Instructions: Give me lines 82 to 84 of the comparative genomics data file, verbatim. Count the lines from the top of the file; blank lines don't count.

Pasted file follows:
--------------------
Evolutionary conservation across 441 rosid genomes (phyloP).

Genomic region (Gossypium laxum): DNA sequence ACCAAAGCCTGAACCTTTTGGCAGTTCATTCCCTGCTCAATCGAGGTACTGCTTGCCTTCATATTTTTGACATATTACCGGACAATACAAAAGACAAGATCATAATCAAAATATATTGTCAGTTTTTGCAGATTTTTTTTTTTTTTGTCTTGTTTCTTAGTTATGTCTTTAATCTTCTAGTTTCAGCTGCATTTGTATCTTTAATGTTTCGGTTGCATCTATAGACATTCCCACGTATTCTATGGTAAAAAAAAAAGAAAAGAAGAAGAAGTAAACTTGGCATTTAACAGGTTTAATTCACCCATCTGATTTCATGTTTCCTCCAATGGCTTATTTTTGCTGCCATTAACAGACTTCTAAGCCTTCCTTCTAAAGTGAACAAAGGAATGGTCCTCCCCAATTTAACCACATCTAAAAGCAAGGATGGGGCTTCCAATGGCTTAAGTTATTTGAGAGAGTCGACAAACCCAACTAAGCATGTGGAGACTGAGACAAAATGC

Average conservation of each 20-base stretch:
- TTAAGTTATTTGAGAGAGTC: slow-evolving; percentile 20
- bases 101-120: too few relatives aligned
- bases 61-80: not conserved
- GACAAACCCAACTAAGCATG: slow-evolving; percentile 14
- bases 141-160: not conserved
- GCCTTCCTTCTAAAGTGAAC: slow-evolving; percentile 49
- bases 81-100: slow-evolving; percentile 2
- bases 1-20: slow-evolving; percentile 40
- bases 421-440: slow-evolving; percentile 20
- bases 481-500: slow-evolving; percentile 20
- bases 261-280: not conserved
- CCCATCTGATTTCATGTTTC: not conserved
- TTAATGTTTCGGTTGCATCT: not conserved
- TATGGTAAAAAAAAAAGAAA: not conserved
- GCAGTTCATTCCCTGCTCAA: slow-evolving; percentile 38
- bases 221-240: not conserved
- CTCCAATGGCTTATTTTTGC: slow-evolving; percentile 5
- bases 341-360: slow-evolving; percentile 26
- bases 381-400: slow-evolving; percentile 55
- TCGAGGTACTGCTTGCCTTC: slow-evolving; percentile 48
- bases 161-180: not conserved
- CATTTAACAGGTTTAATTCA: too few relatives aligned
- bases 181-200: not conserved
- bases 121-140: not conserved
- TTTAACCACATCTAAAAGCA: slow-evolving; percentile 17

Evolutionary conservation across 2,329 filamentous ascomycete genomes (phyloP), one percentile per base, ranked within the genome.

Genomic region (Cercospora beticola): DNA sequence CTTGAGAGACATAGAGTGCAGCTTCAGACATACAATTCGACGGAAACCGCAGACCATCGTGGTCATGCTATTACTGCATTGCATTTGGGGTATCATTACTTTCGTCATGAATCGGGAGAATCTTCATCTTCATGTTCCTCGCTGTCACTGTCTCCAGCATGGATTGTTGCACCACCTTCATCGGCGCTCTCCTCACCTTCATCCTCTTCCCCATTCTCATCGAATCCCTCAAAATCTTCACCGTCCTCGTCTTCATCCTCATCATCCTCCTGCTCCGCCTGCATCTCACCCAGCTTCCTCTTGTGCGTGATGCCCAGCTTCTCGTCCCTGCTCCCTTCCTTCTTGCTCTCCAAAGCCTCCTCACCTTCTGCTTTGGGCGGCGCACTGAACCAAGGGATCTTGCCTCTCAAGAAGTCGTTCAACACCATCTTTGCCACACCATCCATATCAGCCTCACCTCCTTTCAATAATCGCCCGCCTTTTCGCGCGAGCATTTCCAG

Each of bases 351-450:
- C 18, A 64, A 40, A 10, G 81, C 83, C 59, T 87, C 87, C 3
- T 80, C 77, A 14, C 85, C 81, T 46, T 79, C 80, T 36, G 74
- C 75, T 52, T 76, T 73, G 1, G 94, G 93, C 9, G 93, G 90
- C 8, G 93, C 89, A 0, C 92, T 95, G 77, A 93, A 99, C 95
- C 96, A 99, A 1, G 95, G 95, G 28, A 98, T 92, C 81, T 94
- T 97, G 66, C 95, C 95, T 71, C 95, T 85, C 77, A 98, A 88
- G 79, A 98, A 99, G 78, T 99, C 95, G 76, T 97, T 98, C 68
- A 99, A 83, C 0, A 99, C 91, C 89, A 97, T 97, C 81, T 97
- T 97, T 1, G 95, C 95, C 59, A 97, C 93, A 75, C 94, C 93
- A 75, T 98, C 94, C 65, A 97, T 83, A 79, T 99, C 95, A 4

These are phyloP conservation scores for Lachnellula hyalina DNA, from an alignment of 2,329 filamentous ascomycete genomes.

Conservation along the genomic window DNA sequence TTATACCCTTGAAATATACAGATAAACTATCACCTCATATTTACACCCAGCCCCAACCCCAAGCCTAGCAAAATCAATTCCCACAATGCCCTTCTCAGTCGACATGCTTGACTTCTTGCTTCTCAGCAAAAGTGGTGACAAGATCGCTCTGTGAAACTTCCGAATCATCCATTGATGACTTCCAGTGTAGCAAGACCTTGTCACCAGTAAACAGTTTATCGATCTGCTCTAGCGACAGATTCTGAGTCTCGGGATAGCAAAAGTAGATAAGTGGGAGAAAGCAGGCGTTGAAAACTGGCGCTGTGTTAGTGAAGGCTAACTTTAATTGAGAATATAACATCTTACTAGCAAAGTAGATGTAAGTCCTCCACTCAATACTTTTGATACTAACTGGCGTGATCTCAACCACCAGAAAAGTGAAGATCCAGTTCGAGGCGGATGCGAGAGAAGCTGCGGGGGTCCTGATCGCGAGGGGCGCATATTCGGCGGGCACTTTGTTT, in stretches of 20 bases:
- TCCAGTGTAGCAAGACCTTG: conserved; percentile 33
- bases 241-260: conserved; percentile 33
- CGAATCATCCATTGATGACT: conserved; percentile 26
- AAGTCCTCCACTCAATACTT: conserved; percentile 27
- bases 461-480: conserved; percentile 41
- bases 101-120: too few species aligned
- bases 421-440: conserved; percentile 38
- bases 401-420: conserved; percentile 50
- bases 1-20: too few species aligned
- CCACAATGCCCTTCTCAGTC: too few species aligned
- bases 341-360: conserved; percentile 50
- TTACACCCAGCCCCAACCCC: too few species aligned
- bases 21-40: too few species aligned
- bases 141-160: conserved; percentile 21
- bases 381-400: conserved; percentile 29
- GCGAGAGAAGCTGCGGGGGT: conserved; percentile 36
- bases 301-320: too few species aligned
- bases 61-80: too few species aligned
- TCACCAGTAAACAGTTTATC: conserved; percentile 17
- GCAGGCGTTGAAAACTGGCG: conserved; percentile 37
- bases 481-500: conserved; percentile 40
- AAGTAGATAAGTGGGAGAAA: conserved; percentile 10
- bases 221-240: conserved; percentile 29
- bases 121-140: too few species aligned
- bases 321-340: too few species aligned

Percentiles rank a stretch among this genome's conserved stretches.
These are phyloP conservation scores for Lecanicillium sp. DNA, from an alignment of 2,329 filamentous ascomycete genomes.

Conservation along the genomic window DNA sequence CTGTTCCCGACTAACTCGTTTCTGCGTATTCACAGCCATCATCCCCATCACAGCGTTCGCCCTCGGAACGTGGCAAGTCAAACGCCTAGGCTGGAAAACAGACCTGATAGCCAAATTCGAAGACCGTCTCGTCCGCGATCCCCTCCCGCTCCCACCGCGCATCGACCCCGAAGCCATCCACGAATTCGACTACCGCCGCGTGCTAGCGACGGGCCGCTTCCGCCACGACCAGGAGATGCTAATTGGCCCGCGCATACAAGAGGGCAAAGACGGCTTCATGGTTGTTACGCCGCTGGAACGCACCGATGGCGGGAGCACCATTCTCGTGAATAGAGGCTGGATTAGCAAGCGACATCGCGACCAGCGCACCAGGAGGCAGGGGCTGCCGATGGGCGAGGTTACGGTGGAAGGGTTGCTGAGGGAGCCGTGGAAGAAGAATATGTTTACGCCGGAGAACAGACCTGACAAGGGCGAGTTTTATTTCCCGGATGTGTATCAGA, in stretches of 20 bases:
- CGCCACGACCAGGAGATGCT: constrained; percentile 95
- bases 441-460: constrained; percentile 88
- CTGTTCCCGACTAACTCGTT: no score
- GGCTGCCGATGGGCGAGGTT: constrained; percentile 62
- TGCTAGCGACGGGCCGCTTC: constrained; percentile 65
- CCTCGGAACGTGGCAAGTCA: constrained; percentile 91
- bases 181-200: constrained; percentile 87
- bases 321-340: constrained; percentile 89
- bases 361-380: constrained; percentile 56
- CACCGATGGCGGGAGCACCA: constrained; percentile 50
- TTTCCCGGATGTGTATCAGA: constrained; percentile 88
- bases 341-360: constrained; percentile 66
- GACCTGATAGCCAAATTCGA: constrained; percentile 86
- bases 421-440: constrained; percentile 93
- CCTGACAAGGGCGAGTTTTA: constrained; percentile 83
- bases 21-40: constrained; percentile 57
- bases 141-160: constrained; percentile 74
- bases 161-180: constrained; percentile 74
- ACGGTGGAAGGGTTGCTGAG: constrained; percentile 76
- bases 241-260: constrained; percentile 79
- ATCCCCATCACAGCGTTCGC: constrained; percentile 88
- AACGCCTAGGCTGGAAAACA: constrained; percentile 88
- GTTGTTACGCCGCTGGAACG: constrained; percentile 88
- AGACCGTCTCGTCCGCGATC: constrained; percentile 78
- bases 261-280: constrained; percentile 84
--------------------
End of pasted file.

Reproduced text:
- TTTCCCGGATGTGTATCAGA: constrained; percentile 88
- bases 341-360: constrained; percentile 66
- GACCTGATAGCCAAATTCGA: constrained; percentile 86